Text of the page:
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Mass. Lottery plans big expansion of keno-style game

Massachusetts LotteryMassachusetts Lottery: Mass. Lottery plans big expansion of keno-style game

The Massachusetts state lottery, which fell short of revenue projections last year, is dramatically expanding a keno-style game in a move it estimates could bring in an additional $160 million annually, officials said.

The Daily Race Game, in which players can win up to $900 on a $1 bet, will expand from 200 to 1,500 locations across the state, and the graphics will change from cars to horses. Lottery commissioners on Wednesday approved the changes, which should be complete by next spring.

Lottery revenue was down $120 million last fiscal year but it's up 5.5 percent after slightly more than one quarter this fiscal year, in part due to strong sales of the state's first $20 scratch ticket, Lottery spokesman Dan Rosenfeld said.

"We're well on our way to reversing the trend from last year," Rosenfeld said.

The lottery redistributes most of its revenue collected from scratch tickets, keno and numbers games to municipalities. It provided a record-high $951 million in fiscal 2006 and $936 million the year before.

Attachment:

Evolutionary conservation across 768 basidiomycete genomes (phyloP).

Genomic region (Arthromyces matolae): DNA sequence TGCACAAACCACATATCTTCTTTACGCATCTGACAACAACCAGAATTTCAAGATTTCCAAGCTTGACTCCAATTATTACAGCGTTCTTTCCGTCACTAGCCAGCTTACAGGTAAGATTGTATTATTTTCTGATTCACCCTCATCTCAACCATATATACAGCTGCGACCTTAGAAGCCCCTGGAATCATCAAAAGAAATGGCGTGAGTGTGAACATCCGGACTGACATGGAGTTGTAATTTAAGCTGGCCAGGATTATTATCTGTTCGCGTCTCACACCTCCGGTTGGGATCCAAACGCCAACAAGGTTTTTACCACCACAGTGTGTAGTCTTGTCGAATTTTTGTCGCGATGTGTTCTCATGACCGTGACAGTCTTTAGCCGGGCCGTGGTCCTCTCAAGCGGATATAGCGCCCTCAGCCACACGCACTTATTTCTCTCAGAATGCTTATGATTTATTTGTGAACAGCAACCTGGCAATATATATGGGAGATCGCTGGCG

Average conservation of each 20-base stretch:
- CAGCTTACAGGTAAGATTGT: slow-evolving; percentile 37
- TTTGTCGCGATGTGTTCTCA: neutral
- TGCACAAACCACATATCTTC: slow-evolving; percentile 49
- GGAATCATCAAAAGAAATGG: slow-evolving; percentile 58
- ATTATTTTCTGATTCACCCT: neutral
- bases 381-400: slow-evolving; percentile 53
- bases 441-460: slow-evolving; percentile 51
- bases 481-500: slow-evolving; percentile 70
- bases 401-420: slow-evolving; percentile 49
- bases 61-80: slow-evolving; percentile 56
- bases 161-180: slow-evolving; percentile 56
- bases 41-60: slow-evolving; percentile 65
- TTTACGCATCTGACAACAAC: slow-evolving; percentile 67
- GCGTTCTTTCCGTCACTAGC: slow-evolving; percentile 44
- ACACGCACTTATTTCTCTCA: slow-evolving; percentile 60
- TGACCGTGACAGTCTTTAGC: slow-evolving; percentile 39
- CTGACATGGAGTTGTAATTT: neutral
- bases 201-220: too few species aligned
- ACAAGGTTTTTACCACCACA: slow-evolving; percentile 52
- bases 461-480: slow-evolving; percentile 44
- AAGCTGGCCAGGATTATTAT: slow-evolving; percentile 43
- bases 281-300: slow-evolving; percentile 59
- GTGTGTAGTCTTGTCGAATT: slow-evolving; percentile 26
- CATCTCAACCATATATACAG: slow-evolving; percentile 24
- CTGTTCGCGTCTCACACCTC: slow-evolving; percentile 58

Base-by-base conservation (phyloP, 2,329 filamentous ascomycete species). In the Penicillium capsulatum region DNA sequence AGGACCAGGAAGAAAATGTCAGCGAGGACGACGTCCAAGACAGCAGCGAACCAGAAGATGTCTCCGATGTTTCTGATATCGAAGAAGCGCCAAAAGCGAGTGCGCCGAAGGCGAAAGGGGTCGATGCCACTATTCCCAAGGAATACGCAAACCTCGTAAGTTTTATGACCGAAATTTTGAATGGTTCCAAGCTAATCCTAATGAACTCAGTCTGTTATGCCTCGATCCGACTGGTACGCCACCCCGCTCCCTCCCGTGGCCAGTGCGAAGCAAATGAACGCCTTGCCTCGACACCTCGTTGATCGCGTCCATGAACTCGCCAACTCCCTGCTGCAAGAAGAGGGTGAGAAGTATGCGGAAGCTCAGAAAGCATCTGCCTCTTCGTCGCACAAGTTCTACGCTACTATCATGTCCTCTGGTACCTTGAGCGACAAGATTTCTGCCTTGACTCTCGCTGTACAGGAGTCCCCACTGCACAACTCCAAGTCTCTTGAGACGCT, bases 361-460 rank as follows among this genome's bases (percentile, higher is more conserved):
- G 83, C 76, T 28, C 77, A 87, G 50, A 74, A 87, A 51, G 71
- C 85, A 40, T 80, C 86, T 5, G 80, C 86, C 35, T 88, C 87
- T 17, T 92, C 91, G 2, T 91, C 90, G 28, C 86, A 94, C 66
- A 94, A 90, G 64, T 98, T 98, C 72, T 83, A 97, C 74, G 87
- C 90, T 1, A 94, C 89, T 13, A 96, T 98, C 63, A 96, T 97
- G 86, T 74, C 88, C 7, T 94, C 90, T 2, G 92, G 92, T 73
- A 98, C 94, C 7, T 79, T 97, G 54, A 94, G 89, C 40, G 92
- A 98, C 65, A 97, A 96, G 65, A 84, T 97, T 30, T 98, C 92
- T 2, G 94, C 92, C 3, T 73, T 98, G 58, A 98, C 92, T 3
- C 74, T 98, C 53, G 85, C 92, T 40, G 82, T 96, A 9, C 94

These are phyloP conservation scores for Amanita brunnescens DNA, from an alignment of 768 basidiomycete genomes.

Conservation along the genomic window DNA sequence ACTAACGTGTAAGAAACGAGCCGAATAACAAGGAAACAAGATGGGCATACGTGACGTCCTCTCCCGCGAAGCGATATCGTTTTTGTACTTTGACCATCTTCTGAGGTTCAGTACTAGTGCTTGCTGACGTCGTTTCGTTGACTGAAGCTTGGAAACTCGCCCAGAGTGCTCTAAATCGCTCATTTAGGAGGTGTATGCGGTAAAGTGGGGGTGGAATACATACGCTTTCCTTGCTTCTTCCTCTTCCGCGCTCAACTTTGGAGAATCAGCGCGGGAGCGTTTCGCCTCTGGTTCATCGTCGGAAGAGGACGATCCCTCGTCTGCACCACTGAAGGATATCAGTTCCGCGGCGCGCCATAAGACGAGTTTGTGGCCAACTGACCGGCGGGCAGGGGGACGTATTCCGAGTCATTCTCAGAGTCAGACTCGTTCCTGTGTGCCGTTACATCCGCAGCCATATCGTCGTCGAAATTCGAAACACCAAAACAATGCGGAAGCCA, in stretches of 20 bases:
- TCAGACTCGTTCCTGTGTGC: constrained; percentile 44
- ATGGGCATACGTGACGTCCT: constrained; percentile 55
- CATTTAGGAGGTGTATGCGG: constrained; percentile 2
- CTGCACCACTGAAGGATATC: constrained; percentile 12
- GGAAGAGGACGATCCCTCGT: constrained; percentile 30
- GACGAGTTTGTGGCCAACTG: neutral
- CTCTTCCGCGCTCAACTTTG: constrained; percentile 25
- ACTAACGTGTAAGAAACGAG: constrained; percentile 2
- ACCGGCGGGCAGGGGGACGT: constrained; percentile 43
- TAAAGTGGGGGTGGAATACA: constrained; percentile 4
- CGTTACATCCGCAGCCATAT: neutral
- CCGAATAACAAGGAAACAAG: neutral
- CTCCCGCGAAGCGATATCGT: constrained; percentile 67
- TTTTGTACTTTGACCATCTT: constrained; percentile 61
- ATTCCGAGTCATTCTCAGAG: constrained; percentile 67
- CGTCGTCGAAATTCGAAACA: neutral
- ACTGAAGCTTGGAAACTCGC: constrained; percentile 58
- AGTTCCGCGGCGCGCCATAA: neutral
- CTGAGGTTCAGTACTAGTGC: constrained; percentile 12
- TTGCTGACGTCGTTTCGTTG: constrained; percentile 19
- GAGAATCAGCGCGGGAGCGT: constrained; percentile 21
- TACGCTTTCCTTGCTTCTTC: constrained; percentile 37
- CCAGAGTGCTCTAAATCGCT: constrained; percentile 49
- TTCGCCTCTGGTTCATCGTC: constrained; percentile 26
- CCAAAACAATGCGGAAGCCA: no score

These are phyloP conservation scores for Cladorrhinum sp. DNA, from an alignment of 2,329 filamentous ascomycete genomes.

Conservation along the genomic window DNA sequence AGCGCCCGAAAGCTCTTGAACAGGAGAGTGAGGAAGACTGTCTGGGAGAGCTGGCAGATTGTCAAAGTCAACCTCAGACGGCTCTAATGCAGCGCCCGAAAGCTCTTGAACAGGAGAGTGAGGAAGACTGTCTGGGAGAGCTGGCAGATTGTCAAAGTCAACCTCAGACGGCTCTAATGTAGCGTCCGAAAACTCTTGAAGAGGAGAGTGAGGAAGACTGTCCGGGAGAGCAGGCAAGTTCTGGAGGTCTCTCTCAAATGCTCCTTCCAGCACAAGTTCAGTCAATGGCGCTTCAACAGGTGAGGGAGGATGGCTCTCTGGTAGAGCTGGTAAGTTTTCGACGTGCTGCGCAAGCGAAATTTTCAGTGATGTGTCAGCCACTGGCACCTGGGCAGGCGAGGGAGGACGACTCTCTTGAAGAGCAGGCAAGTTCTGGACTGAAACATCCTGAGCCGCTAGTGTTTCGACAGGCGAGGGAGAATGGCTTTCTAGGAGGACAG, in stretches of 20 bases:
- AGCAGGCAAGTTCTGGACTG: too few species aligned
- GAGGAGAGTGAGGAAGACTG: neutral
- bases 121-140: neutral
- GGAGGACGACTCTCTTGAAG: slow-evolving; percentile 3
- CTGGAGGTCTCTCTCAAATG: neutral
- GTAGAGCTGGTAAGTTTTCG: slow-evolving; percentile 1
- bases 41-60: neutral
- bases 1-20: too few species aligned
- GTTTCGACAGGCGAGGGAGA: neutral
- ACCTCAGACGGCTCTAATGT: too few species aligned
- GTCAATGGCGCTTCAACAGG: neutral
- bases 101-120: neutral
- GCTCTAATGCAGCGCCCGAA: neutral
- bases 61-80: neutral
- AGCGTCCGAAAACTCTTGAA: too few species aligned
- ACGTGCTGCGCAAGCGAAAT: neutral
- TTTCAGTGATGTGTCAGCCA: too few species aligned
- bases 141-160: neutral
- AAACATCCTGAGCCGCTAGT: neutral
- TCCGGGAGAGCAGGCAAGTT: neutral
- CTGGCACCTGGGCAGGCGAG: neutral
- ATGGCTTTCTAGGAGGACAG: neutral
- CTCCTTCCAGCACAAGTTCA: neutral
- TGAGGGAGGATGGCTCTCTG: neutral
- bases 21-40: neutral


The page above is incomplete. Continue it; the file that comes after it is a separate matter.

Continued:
But aid to taxpayers in fiscal 2007 was $892 million, a four-year low and a decrease of $59 million from the prior year. Sales of the "Star-Spangled Sweepstakes" $20 ticket, featuring a $20 million top prize, were disappointing.

Any long-term decrease in lottery revenue would be a concern for cash-strapped municipalities, many of whom already have cut workers and reduced services.

The Daily Race Game, which is animated on a television screen, will be expanded mainly in pizza shops and family-style restaurants, Rosenfeld said. The lottery's Keno game has 1,750 locations in convenience stores, bars and restaurants.

"The plan is to stay in family restaurants. From a business standpoint, it makes sense. People are there longer and they are more apt to play," he said.

The Massachusetts Council on Compulsive Gambling criticized the locations.

"We're concerned about the child that is going to be at the pizza parlor with their family and see their parents playing what looks like a video game," council spokeswoman Margot Cahoon said. "That's going to bring on an early interest in gambling."

JudyAnn Bigby, the state's secretary of Health and Human Services, expressed no concern about the Daily Race Game expansion.

"People have accepted (the lottery) as a form of legalized gambling that brings entertainment to people and helps bring resources to local communities," she said.

AP

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